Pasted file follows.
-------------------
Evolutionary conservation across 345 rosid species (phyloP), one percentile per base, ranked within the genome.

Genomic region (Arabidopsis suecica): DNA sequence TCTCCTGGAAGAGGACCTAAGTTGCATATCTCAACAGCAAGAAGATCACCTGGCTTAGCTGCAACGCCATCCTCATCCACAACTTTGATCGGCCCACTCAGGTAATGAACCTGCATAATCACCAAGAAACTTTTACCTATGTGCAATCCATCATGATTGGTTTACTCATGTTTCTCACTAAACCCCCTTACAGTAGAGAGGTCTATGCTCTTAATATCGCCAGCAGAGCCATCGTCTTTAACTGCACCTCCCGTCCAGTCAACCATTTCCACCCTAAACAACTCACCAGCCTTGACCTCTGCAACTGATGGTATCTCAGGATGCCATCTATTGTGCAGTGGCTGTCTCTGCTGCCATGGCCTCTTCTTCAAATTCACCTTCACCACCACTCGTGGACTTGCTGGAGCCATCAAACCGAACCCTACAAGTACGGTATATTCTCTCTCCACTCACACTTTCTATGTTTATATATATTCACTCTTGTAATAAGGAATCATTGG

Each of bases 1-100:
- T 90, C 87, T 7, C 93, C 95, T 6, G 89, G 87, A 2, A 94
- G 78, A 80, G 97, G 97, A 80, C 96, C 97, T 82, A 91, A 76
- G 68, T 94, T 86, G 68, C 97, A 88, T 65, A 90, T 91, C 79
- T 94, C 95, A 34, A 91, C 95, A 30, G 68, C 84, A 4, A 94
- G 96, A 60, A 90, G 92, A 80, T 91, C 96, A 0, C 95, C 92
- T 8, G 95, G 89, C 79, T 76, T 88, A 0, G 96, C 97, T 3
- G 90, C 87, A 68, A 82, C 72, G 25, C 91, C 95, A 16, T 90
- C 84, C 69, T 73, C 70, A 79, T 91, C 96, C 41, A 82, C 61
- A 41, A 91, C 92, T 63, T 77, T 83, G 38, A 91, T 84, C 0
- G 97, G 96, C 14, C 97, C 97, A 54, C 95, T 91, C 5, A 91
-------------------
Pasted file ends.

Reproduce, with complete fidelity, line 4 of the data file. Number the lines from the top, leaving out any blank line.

- T 90, C 87, T 7, C 93, C 95, T 6, G 89, G 87, A 2, A 94